His departure was not the first. In February, Sam Newhouse, an M&A specialist, left for Latham & Watkins. Former star private equity partners David Higgins and Adrian Maguire are now at Kirkland & Ellis.
All of which only injects urgency into the debate over the firm’s pay structure. A promise to better reward younger star partners and outperformers was a crucial part of the campaign Ms Dawson fought to win the top job.
“We are doing a holistic review of our existing lockstep and will remain a lockstep firm,” said Ms Dawson. “But if we think marginal adjustments will help retain our star partners, it is important we make them . . . We are operating in a highly competitive environment.”
Some believe that repeated tinkering with the lockstep will not be enough.
“When you compare the top of the equity at the Magic Circle, it’s barely halfway up the pay scale at the top US firms, so you can’t solve the challenge by playing around with the compensation structure,” said Charlie Geffen, the former senior partner of UK law firm Ashurst and chair of US firm Gibson Dunn’s London corporate practice. “You have to do something more fundamental.”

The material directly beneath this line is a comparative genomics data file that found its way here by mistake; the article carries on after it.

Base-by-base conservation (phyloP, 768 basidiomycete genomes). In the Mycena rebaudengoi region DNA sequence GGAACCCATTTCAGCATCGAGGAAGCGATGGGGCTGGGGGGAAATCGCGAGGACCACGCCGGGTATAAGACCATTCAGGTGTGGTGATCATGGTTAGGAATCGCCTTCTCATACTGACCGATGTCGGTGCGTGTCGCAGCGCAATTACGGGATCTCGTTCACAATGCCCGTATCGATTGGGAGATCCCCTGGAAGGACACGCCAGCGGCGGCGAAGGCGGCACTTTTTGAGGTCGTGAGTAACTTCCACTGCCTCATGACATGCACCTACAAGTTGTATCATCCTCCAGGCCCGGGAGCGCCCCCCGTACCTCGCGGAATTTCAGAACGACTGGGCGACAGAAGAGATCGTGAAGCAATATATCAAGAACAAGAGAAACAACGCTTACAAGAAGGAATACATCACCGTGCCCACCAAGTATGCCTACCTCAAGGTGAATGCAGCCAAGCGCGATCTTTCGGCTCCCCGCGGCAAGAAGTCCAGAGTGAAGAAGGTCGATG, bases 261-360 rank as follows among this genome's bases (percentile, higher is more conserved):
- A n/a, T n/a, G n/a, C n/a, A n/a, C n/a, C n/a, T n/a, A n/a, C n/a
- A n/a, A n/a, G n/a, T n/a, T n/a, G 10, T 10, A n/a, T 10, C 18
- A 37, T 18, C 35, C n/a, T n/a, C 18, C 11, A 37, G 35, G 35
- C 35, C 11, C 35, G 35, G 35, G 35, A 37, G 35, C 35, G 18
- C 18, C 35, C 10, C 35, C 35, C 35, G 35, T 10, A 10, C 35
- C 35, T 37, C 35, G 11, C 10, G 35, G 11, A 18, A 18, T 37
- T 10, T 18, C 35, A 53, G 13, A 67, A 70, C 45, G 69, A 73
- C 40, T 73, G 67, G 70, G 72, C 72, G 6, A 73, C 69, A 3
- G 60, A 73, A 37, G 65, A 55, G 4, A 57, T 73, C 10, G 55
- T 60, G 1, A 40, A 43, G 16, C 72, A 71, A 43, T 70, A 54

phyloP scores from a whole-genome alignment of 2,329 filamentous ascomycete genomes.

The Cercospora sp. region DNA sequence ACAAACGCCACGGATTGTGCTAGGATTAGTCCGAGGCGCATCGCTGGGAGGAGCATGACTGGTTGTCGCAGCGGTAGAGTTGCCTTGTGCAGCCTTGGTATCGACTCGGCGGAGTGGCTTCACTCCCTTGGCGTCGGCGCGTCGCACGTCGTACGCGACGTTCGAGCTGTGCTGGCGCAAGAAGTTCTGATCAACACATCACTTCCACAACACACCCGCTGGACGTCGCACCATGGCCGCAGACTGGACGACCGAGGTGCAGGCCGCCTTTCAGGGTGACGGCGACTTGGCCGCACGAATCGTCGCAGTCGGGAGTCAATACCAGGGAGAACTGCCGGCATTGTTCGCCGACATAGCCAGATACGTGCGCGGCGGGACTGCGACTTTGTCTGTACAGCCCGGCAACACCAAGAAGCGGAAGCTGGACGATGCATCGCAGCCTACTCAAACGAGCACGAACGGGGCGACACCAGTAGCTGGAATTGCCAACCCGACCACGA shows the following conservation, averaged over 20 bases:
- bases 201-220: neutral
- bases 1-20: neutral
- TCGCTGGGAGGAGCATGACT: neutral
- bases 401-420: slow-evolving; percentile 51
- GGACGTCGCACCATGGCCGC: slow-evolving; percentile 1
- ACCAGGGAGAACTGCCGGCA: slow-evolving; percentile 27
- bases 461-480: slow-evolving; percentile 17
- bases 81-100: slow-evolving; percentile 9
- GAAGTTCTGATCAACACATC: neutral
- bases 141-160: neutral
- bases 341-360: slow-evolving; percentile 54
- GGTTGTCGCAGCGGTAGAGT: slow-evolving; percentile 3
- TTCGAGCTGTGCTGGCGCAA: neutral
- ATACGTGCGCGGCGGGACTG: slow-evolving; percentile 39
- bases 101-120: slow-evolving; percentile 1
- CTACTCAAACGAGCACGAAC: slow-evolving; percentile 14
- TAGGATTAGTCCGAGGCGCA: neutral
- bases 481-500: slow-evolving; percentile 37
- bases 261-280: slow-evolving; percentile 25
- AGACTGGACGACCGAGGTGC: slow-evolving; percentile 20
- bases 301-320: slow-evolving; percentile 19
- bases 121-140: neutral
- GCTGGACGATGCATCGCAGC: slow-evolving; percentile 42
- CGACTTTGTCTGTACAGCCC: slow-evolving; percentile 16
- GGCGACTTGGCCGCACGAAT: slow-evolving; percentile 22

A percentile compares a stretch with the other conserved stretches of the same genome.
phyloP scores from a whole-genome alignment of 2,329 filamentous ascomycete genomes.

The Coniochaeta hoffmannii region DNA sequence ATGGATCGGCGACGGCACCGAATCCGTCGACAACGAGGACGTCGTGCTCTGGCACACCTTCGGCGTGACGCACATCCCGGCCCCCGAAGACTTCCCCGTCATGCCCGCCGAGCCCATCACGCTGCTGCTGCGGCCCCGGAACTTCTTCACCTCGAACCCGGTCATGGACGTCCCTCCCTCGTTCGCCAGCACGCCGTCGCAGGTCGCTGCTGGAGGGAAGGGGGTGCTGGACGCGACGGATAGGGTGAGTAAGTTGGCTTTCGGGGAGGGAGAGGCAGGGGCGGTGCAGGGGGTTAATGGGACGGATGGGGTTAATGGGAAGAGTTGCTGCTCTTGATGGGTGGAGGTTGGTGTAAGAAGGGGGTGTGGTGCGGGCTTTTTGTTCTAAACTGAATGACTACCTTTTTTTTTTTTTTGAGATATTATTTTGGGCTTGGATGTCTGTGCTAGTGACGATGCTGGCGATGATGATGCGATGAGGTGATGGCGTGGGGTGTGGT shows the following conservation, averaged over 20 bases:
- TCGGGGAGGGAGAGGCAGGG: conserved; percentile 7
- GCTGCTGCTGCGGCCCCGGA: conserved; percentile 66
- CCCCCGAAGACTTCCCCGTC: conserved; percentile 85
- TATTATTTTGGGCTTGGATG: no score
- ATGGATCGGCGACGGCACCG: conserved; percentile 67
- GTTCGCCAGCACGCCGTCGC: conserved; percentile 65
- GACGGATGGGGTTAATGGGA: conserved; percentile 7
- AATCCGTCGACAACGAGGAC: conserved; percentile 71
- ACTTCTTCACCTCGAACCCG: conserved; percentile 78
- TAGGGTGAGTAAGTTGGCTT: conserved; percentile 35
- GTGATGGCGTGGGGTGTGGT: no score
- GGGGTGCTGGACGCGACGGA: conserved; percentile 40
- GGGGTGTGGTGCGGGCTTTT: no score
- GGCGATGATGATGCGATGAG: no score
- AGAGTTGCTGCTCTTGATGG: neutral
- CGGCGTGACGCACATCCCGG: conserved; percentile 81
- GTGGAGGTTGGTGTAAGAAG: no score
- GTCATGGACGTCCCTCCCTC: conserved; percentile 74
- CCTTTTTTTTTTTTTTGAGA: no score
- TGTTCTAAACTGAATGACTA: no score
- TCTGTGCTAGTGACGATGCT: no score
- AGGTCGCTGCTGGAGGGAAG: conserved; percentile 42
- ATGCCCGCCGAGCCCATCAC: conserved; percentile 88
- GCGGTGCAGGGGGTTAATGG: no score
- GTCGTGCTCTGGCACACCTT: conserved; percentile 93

Freshfields boasts a pedigree private European equity practice, but is still outgunned by the likes of Kirkland & Ellis, which has ridden the private equity boom to become the largest-grossing firm in the world.
“During the election we faced the question of what the firm is trying to be,” said one senior Freshfields partner. “Are we trying to be part of the global elite? We already are, but you can lose that position pretty quickly. Or are we going to stick to our knitting and that’s enough?”
Get alerts on Freshfields Bruckhaus Deringer LLP when a new story is published